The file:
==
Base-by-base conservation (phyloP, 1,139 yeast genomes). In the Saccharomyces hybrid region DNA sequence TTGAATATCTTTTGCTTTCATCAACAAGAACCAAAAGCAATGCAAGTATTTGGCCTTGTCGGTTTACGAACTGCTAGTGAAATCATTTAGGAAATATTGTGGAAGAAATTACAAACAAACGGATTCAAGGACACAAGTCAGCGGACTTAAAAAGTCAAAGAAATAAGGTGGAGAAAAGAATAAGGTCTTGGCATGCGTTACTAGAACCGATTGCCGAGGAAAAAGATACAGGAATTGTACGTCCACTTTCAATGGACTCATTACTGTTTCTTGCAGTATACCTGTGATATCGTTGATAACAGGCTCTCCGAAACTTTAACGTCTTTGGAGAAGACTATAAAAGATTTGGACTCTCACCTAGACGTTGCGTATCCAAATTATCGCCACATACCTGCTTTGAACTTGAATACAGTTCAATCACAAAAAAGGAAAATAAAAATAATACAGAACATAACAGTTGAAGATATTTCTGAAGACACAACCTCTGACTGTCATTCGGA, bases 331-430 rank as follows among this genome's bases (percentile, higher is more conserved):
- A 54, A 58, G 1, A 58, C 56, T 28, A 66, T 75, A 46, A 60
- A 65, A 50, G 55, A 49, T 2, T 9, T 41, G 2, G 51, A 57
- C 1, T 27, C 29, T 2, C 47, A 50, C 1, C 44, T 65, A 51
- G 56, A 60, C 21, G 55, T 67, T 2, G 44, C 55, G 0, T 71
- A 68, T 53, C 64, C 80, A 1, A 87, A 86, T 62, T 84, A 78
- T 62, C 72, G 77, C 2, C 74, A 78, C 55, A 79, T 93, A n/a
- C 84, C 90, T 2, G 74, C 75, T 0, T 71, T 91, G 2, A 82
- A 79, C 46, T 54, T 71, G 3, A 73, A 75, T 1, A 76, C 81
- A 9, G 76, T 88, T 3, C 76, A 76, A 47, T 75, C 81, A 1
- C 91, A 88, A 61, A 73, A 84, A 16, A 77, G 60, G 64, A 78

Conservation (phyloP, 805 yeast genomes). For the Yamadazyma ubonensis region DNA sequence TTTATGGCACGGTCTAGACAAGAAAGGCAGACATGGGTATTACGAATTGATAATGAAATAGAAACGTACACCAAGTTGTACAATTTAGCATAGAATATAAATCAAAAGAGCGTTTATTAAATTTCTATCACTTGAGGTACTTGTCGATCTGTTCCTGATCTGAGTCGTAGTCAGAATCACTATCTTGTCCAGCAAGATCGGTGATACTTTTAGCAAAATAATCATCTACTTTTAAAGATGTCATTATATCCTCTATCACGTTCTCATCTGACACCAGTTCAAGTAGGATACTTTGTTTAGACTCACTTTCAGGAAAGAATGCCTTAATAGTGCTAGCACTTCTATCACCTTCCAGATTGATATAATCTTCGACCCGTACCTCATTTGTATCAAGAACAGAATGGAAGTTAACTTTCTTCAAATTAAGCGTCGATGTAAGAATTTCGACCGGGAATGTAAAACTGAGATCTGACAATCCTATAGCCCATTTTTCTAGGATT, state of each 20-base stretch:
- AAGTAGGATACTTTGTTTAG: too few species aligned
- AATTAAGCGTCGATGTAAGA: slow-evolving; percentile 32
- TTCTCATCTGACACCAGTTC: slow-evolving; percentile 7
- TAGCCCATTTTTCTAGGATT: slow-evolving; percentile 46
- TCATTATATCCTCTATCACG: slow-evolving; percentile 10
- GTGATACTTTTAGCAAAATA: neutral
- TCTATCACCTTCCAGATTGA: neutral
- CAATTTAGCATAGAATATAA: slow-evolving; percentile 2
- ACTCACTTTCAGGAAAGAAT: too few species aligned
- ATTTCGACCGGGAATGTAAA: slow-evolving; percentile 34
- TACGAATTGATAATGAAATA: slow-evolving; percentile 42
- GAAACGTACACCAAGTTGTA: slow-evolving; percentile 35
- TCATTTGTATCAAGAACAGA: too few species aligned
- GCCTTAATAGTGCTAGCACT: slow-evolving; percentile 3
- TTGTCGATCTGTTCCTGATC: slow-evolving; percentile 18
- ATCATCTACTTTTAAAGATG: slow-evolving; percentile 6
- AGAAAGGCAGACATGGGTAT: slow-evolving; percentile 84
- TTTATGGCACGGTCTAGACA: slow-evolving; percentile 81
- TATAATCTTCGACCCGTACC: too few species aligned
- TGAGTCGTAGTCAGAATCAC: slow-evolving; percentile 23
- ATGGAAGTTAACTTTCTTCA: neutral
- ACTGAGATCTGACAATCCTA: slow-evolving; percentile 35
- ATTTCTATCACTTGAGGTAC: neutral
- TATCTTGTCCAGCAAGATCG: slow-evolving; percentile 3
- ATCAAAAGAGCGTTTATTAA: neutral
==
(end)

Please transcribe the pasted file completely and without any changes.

Base-by-base conservation (phyloP, 1,139 yeast genomes). In the Saccharomyces hybrid region DNA sequence TTGAATATCTTTTGCTTTCATCAACAAGAACCAAAAGCAATGCAAGTATTTGGCCTTGTCGGTTTACGAACTGCTAGTGAAATCATTTAGGAAATATTGTGGAAGAAATTACAAACAAACGGATTCAAGGACACAAGTCAGCGGACTTAAAAAGTCAAAGAAATAAGGTGGAGAAAAGAATAAGGTCTTGGCATGCGTTACTAGAACCGATTGCCGAGGAAAAAGATACAGGAATTGTACGTCCACTTTCAATGGACTCATTACTGTTTCTTGCAGTATACCTGTGATATCGTTGATAACAGGCTCTCCGAAACTTTAACGTCTTTGGAGAAGACTATAAAAGATTTGGACTCTCACCTAGACGTTGCGTATCCAAATTATCGCCACATACCTGCTTTGAACTTGAATACAGTTCAATCACAAAAAAGGAAAATAAAAATAATACAGAACATAACAGTTGAAGATATTTCTGAAGACACAACCTCTGACTGTCATTCGGA, bases 331-430 rank as follows among this genome's bases (percentile, higher is more conserved):
- A 54, A 58, G 1, A 58, C 56, T 28, A 66, T 75, A 46, A 60
- A 65, A 50, G 55, A 49, T 2, T 9, T 41, G 2, G 51, A 57
- C 1, T 27, C 29, T 2, C 47, A 50, C 1, C 44, T 65, A 51
- G 56, A 60, C 21, G 55, T 67, T 2, G 44, C 55, G 0, T 71
- A 68, T 53, C 64, C 80, A 1, A 87, A 86, T 62, T 84, A 78
- T 62, C 72, G 77, C 2, C 74, A 78, C 55, A 79, T 93, A n/a
- C 84, C 90, T 2, G 74, C 75, T 0, T 71, T 91, G 2, A 82
- A 79, C 46, T 54, T 71, G 3, A 73, A 75, T 1, A 76, C 81
- A 9, G 76, T 88, T 3, C 76, A 76, A 47, T 75, C 81, A 1
- C 91, A 88, A 61, A 73, A 84, A 16, A 77, G 60, G 64, A 78

Conservation (phyloP, 805 yeast genomes). For the Yamadazyma ubonensis region DNA sequence TTTATGGCACGGTCTAGACAAGAAAGGCAGACATGGGTATTACGAATTGATAATGAAATAGAAACGTACACCAAGTTGTACAATTTAGCATAGAATATAAATCAAAAGAGCGTTTATTAAATTTCTATCACTTGAGGTACTTGTCGATCTGTTCCTGATCTGAGTCGTAGTCAGAATCACTATCTTGTCCAGCAAGATCGGTGATACTTTTAGCAAAATAATCATCTACTTTTAAAGATGTCATTATATCCTCTATCACGTTCTCATCTGACACCAGTTCAAGTAGGATACTTTGTTTAGACTCACTTTCAGGAAAGAATGCCTTAATAGTGCTAGCACTTCTATCACCTTCCAGATTGATATAATCTTCGACCCGTACCTCATTTGTATCAAGAACAGAATGGAAGTTAACTTTCTTCAAATTAAGCGTCGATGTAAGAATTTCGACCGGGAATGTAAAACTGAGATCTGACAATCCTATAGCCCATTTTTCTAGGATT, state of each 20-base stretch:
- AAGTAGGATACTTTGTTTAG: too few species aligned
- AATTAAGCGTCGATGTAAGA: slow-evolving; percentile 32
- TTCTCATCTGACACCAGTTC: slow-evolving; percentile 7
- TAGCCCATTTTTCTAGGATT: slow-evolving; percentile 46
- TCATTATATCCTCTATCACG: slow-evolving; percentile 10
- GTGATACTTTTAGCAAAATA: neutral
- TCTATCACCTTCCAGATTGA: neutral
- CAATTTAGCATAGAATATAA: slow-evolving; percentile 2
- ACTCACTTTCAGGAAAGAAT: too few species aligned
- ATTTCGACCGGGAATGTAAA: slow-evolving; percentile 34
- TACGAATTGATAATGAAATA: slow-evolving; percentile 42
- GAAACGTACACCAAGTTGTA: slow-evolving; percentile 35
- TCATTTGTATCAAGAACAGA: too few species aligned
- GCCTTAATAGTGCTAGCACT: slow-evolving; percentile 3
- TTGTCGATCTGTTCCTGATC: slow-evolving; percentile 18
- ATCATCTACTTTTAAAGATG: slow-evolving; percentile 6
- AGAAAGGCAGACATGGGTAT: slow-evolving; percentile 84
- TTTATGGCACGGTCTAGACA: slow-evolving; percentile 81
- TATAATCTTCGACCCGTACC: too few species aligned
- TGAGTCGTAGTCAGAATCAC: slow-evolving; percentile 23
- ATGGAAGTTAACTTTCTTCA: neutral
- ACTGAGATCTGACAATCCTA: slow-evolving; percentile 35
- ATTTCTATCACTTGAGGTAC: neutral
- TATCTTGTCCAGCAAGATCG: slow-evolving; percentile 3
- ATCAAAAGAGCGTTTATTAA: neutral